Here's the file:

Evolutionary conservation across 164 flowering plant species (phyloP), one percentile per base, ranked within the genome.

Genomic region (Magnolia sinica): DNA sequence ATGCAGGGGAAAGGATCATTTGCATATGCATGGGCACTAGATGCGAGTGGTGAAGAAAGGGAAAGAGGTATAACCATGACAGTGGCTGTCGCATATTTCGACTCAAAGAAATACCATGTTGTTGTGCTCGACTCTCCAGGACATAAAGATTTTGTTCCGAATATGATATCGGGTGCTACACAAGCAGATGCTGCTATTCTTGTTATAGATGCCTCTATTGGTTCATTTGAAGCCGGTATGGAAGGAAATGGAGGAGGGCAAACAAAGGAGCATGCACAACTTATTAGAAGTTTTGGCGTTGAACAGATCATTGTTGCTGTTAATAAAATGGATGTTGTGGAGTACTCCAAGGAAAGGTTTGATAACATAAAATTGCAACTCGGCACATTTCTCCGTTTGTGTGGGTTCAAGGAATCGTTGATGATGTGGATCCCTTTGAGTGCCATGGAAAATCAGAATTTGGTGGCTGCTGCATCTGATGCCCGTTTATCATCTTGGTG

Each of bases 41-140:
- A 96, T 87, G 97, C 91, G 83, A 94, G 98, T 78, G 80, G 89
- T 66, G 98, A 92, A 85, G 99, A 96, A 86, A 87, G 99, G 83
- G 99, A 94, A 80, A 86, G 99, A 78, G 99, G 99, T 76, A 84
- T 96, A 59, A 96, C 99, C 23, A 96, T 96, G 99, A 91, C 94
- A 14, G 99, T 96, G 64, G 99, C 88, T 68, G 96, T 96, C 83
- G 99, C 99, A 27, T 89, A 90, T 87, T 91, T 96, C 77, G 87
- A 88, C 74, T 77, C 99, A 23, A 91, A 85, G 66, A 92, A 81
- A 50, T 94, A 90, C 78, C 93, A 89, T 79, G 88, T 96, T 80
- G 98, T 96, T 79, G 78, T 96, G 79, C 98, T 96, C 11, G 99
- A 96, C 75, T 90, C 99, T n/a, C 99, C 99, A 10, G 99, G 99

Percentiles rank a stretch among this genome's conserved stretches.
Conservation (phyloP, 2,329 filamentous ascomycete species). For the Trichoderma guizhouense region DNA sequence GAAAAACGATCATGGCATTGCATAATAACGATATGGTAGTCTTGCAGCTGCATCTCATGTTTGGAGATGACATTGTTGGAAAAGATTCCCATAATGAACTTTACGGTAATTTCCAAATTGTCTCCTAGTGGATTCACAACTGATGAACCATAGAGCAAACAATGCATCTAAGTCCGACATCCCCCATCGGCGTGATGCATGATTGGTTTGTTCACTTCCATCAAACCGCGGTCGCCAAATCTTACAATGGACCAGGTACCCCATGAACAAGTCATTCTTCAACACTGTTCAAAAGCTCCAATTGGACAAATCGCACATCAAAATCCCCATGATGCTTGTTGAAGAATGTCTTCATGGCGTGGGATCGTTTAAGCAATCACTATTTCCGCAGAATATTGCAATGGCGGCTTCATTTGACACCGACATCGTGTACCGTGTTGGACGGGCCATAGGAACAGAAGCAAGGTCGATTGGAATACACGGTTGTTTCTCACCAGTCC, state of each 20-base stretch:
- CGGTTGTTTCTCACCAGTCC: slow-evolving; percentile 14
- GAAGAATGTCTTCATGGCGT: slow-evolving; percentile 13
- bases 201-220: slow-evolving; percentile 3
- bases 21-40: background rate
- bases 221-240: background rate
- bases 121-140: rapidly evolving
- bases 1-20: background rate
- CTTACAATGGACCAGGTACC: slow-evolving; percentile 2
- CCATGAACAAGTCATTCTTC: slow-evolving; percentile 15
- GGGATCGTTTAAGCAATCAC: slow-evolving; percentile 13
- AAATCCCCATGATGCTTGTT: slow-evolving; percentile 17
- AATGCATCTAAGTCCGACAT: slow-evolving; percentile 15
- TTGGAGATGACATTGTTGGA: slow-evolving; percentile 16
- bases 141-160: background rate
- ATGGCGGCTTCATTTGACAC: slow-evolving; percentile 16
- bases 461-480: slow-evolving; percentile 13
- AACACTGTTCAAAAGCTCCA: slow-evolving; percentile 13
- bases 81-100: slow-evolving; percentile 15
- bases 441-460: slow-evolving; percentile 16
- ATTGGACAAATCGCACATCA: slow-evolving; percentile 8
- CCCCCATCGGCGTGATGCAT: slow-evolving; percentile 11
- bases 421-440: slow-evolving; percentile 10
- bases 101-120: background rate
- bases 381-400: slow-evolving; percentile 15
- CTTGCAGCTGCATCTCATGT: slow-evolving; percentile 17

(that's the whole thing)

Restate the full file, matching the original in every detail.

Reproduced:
Evolutionary conservation across 164 flowering plant species (phyloP), one percentile per base, ranked within the genome.

Genomic region (Magnolia sinica): DNA sequence ATGCAGGGGAAAGGATCATTTGCATATGCATGGGCACTAGATGCGAGTGGTGAAGAAAGGGAAAGAGGTATAACCATGACAGTGGCTGTCGCATATTTCGACTCAAAGAAATACCATGTTGTTGTGCTCGACTCTCCAGGACATAAAGATTTTGTTCCGAATATGATATCGGGTGCTACACAAGCAGATGCTGCTATTCTTGTTATAGATGCCTCTATTGGTTCATTTGAAGCCGGTATGGAAGGAAATGGAGGAGGGCAAACAAAGGAGCATGCACAACTTATTAGAAGTTTTGGCGTTGAACAGATCATTGTTGCTGTTAATAAAATGGATGTTGTGGAGTACTCCAAGGAAAGGTTTGATAACATAAAATTGCAACTCGGCACATTTCTCCGTTTGTGTGGGTTCAAGGAATCGTTGATGATGTGGATCCCTTTGAGTGCCATGGAAAATCAGAATTTGGTGGCTGCTGCATCTGATGCCCGTTTATCATCTTGGTG

Each of bases 41-140:
- A 96, T 87, G 97, C 91, G 83, A 94, G 98, T 78, G 80, G 89
- T 66, G 98, A 92, A 85, G 99, A 96, A 86, A 87, G 99, G 83
- G 99, A 94, A 80, A 86, G 99, A 78, G 99, G 99, T 76, A 84
- T 96, A 59, A 96, C 99, C 23, A 96, T 96, G 99, A 91, C 94
- A 14, G 99, T 96, G 64, G 99, C 88, T 68, G 96, T 96, C 83
- G 99, C 99, A 27, T 89, A 90, T 87, T 91, T 96, C 77, G 87
- A 88, C 74, T 77, C 99, A 23, A 91, A 85, G 66, A 92, A 81
- A 50, T 94, A 90, C 78, C 93, A 89, T 79, G 88, T 96, T 80
- G 98, T 96, T 79, G 78, T 96, G 79, C 98, T 96, C 11, G 99
- A 96, C 75, T 90, C 99, T n/a, C 99, C 99, A 10, G 99, G 99

Percentiles rank a stretch among this genome's conserved stretches.
Conservation (phyloP, 2,329 filamentous ascomycete species). For the Trichoderma guizhouense region DNA sequence GAAAAACGATCATGGCATTGCATAATAACGATATGGTAGTCTTGCAGCTGCATCTCATGTTTGGAGATGACATTGTTGGAAAAGATTCCCATAATGAACTTTACGGTAATTTCCAAATTGTCTCCTAGTGGATTCACAACTGATGAACCATAGAGCAAACAATGCATCTAAGTCCGACATCCCCCATCGGCGTGATGCATGATTGGTTTGTTCACTTCCATCAAACCGCGGTCGCCAAATCTTACAATGGACCAGGTACCCCATGAACAAGTCATTCTTCAACACTGTTCAAAAGCTCCAATTGGACAAATCGCACATCAAAATCCCCATGATGCTTGTTGAAGAATGTCTTCATGGCGTGGGATCGTTTAAGCAATCACTATTTCCGCAGAATATTGCAATGGCGGCTTCATTTGACACCGACATCGTGTACCGTGTTGGACGGGCCATAGGAACAGAAGCAAGGTCGATTGGAATACACGGTTGTTTCTCACCAGTCC, state of each 20-base stretch:
- CGGTTGTTTCTCACCAGTCC: slow-evolving; percentile 14
- GAAGAATGTCTTCATGGCGT: slow-evolving; percentile 13
- bases 201-220: slow-evolving; percentile 3
- bases 21-40: background rate
- bases 221-240: background rate
- bases 121-140: rapidly evolving
- bases 1-20: background rate
- CTTACAATGGACCAGGTACC: slow-evolving; percentile 2
- CCATGAACAAGTCATTCTTC: slow-evolving; percentile 15
- GGGATCGTTTAAGCAATCAC: slow-evolving; percentile 13
- AAATCCCCATGATGCTTGTT: slow-evolving; percentile 17
- AATGCATCTAAGTCCGACAT: slow-evolving; percentile 15
- TTGGAGATGACATTGTTGGA: slow-evolving; percentile 16
- bases 141-160: background rate
- ATGGCGGCTTCATTTGACAC: slow-evolving; percentile 16
- bases 461-480: slow-evolving; percentile 13
- AACACTGTTCAAAAGCTCCA: slow-evolving; percentile 13
- bases 81-100: slow-evolving; percentile 15
- bases 441-460: slow-evolving; percentile 16
- ATTGGACAAATCGCACATCA: slow-evolving; percentile 8
- CCCCCATCGGCGTGATGCAT: slow-evolving; percentile 11
- bases 421-440: slow-evolving; percentile 10
- bases 101-120: background rate
- bases 381-400: slow-evolving; percentile 15
- CTTGCAGCTGCATCTCATGT: slow-evolving; percentile 17